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Cairan Ryan (Dr. Nelson), seen here, along with three other singers brought out what’s intriguing about this opera.

Raja Ouali

A bit of Canadian history happened at the Jane Mallett Theatre in Toronto on Sunday afternoon. The brief version of the backstory is this: Late Canadian composer Charles Wilson (1931-2019) wrote his opera Kamouraska in 1975, grand in style and intended to have its world premiere at the Canadian Opera Company. That premiere never came, for reasons that remain mysterious – although the timing does seem to fall in the transition of general directorship from Herman Geiger-Torel (1960-1976) to Lotfi Mansouri (1976-1988). In any case, Kamouraska never went up at the COC, but it did receive an overdue world premiere in 2009, with another Toronto-based company, VOICEBOX: Opera in Concert (OiC).

The 2009 performances came with some reworking; OiC general director Guillermo Silva-Marin encouraged Wilson to revisit Kamouraska not as a full-sized grand opera, but pared down to a chamber piece. Ten years later, Opera in Concert has remounted Wilson’s opera in this more svelte form, commemorating both the piece and the composer, who passed away in June of last year.

Kamouraska, based on the French-language novel by Anne Hébert, is named for the region of Quebec where the action unfolds in 1856. At just 15 years old, Elizabeth d’Aulnières marries Antoine Tassy, the seigneur of Kamouraska; Tassy is abusive and likely mentally ill. After bearing three children and a body full of bruises, Elizabeth seeks an out. She finds it in Dr. George Nelson, with whom she has an affair and conspires to kill Antoine.

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The opera is part-flashback, part-love triangle. Elizabeth is portrayed by two singers, one as a young woman, contemporary to the action, and one nearly 20 years older, remarried as Mme Rolland and recalling the murky details of how she poisoned her first husband – and how he perhaps deserved it. Jumping back and forth from past to present, we witness glimpses of Elizabeth’s trial – subjective and incomplete as a trial would be in the 1850s in rural Québec – and a few pertinent details of her life with Antoine, like the affair with Dr. Nelson that she nudged along, and the surprising ease with which she lies to save her own skin. In the end, Elizabeth is acquitted of wrongdoing through lack of evidence.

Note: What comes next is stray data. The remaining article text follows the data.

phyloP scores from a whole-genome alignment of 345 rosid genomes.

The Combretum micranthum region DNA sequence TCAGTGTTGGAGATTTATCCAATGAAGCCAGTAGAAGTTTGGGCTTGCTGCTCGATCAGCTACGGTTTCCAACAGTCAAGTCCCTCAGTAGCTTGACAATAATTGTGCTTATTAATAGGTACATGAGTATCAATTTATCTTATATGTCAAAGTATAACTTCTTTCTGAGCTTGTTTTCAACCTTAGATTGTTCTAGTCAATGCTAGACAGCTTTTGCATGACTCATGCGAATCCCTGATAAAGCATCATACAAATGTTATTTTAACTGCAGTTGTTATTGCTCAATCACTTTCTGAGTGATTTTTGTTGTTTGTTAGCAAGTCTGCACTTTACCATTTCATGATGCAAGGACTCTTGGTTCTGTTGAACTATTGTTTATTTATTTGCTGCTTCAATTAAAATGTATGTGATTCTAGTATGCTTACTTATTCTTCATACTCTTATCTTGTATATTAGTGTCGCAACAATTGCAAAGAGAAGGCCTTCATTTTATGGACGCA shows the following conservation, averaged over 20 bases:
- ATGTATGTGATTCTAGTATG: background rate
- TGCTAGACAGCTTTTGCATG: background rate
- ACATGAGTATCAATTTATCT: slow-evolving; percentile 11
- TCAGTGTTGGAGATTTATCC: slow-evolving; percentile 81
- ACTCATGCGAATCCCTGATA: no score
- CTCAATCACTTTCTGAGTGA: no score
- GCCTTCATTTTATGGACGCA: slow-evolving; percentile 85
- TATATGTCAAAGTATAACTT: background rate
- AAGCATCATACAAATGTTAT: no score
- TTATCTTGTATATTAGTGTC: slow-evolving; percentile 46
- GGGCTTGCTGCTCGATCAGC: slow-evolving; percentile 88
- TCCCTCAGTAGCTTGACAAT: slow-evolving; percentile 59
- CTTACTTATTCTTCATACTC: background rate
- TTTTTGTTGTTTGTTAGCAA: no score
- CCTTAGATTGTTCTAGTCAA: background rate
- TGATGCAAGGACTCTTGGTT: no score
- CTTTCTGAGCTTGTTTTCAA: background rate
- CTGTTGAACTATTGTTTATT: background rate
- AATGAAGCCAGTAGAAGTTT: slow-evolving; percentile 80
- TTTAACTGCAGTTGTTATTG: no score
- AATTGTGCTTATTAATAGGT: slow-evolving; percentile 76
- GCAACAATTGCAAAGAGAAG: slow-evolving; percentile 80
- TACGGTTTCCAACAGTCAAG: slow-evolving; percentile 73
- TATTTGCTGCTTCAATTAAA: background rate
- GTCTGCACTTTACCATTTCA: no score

VOICEBOX: Opera in Concert is fairly self-explanatory in its mandate. The company has a rich history of presenting rare and little-heard operas, often by Canadian composers, in an in-concert setting. Traditionally, that means the opera is presented without sets or costumes, simply the singers and orchestra offering up the music. When done well, in-concert opera is like a thrilling blank slate, where the real stuff of the piece – the music and the words – gets the full spotlight, with one’s imagination creating the visual scene based on this source material.

I was surprised, then, that there was so much directorial input for this presentation of Kamouraska. The event, as billed, seemed to be beautifully focused on showing off Wilson’s opera, so rarely heard and such a pleasant piece of novelty for Toronto’s opera lovers. So, it was frustrating to be distracted by the flimsy staging by Silva-Marin, which did little to help us further enjoy the piece. It was despite Silva-Marin’s work that Kamouraska and its singers shone.

Jennifer Taverner (younger Elizabeth), Jennifer Routhier (older Elizabeth), Matt Chittick (Antoine) and Cairan Ryan (Dr. Nelson) brought out what’s intriguing about this opera. The score is padded with ominous harmonies, conjuring bits of Debussy, Britten and Canadian John Beckwith in its aesthetic. There is unease in the sound, almost constantly, like a nagging pit in one’s stomach – whether it be from fear or from guilt. The vocal writing challenges the singers in that stubborn, 20th-century Canadian way; it is a look back to the time when disjointed melodies and needlessly complex rhythms acted like a composer’s nerdy flex that only his fellow composers would appreciate. Yet these four singers found the operatic story buried in the difficult details of Kamouraska, smoothing over the bumps and cracks of an opera that never got a proper workshop process.

Through it all, I was itching to hear these four singers and their castmates free from direction. I would have traded most of the bland blocking for the stillness of a classic in-concert performance, where even a subtle glance from one singer to another can carry enormous dramatic weight. Their storytelling skills were clearly mature, and I wished there had been more trust placed in their individual instincts. Still, it was a treat to hear Kamouraska, not as a Canadian masterpiece, but as an operatic attempt, rich in potential and light on detail work. For an opera fan – and a nosy one like me – an offering like this from Opera in Concert is a rare gem.

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